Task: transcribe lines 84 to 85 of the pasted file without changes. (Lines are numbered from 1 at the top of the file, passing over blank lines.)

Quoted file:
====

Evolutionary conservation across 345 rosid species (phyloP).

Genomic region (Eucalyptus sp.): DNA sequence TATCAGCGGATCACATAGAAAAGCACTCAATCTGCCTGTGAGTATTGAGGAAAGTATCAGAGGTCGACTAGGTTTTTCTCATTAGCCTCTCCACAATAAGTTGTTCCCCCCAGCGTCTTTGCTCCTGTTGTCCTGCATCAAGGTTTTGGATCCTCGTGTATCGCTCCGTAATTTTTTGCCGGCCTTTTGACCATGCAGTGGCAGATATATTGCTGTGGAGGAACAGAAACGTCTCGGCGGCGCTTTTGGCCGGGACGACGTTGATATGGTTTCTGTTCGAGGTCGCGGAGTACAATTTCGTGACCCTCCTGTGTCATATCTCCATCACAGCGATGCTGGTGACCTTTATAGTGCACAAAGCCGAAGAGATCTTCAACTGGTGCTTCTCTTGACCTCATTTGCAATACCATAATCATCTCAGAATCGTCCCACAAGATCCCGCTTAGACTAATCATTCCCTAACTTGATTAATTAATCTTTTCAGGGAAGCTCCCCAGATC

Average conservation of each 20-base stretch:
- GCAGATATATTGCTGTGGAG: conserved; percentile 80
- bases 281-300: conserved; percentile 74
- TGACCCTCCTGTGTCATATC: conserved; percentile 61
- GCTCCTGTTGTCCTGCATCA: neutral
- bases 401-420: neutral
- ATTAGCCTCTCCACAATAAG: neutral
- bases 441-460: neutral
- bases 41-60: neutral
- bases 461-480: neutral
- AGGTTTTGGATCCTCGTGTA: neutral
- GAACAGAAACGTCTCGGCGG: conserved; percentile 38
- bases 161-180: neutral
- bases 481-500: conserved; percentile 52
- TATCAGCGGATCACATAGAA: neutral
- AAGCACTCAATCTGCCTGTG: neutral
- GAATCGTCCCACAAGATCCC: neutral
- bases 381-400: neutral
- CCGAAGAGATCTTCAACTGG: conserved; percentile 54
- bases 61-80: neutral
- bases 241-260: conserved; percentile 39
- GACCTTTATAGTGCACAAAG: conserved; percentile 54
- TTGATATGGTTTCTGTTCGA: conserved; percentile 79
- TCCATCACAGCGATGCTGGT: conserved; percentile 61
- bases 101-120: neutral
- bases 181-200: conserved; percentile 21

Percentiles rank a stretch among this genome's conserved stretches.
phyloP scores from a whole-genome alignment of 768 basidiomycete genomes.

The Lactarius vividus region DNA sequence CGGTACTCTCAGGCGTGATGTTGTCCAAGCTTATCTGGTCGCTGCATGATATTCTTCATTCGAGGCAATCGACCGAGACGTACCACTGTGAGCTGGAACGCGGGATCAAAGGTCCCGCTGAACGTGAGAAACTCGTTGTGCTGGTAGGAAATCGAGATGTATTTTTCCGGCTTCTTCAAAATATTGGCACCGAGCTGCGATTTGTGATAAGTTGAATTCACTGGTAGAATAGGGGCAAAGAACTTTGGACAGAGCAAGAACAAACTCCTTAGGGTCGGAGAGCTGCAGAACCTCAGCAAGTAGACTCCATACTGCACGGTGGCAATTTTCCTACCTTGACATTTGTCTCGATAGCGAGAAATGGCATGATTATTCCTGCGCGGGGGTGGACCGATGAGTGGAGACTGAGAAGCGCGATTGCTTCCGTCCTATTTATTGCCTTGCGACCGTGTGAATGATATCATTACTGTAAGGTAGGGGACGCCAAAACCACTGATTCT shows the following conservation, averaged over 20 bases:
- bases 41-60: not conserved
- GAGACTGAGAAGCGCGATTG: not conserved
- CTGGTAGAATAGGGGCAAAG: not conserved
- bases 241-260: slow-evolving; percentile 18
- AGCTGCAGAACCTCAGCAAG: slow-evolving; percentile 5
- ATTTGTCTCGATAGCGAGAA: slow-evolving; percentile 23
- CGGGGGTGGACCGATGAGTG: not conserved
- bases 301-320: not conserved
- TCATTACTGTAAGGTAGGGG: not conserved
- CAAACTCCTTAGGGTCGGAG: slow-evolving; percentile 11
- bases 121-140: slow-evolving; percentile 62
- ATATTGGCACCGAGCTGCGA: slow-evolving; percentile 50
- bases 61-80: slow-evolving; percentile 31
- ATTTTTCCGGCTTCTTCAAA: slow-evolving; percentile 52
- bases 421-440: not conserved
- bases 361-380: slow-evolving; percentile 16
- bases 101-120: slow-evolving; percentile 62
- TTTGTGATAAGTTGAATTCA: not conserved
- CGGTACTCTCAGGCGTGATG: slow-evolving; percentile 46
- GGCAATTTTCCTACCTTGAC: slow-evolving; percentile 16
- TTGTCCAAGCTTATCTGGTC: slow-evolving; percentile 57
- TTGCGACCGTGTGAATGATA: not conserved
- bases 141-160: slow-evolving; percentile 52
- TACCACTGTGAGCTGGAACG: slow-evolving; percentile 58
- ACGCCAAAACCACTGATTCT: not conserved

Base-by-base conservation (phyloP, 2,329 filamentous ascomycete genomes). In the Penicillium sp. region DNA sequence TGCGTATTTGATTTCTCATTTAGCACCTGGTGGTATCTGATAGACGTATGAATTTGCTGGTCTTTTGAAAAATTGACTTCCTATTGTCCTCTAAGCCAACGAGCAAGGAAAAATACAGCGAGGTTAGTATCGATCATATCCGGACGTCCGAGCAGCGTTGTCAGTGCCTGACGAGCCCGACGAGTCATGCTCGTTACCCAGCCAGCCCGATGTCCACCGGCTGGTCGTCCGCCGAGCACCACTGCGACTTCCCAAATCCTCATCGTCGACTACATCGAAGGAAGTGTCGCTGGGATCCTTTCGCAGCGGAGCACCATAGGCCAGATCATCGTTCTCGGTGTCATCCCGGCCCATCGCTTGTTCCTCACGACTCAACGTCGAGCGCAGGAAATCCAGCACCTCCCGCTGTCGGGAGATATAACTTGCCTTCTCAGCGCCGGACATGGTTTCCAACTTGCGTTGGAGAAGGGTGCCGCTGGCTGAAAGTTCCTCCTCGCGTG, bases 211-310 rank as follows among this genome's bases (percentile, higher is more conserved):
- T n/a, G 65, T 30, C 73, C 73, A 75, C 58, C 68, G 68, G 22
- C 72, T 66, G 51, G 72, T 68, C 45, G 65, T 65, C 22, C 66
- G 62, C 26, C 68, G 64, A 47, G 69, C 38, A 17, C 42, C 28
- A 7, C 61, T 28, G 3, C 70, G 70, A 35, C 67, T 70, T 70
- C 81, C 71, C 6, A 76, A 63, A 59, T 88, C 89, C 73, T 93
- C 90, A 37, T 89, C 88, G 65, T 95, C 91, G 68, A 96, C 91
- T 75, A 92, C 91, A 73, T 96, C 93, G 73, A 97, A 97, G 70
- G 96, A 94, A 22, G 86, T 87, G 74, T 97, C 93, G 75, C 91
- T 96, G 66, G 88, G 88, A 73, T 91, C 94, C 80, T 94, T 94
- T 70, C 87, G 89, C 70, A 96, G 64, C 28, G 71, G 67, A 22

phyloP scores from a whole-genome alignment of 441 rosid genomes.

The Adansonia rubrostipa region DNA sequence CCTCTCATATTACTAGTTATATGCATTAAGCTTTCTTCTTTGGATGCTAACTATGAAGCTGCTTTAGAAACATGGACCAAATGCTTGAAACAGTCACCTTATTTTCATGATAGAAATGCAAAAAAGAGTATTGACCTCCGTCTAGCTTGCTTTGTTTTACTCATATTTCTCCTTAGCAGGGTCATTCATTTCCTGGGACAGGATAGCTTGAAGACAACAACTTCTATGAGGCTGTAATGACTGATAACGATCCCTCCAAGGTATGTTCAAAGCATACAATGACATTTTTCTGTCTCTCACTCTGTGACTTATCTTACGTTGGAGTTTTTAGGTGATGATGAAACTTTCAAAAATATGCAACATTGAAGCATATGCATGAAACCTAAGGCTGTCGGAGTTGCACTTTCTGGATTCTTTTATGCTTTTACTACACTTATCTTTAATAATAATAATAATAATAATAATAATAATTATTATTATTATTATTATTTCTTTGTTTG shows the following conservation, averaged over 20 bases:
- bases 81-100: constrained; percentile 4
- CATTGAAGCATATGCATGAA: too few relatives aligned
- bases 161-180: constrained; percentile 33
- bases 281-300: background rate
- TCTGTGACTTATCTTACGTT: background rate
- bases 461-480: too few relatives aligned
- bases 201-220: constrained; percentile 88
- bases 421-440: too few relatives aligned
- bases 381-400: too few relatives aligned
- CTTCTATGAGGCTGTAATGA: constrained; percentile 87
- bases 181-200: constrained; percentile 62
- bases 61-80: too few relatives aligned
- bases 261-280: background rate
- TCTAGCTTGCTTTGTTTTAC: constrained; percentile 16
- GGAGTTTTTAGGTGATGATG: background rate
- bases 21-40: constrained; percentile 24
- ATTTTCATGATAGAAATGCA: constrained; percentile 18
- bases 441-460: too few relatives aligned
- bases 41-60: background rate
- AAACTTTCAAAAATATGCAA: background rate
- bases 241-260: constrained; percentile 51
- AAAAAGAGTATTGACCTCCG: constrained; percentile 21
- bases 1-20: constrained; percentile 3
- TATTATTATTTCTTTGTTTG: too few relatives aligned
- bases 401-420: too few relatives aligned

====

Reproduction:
- GGAGTTTTTAGGTGATGATG: background rate
- bases 21-40: constrained; percentile 24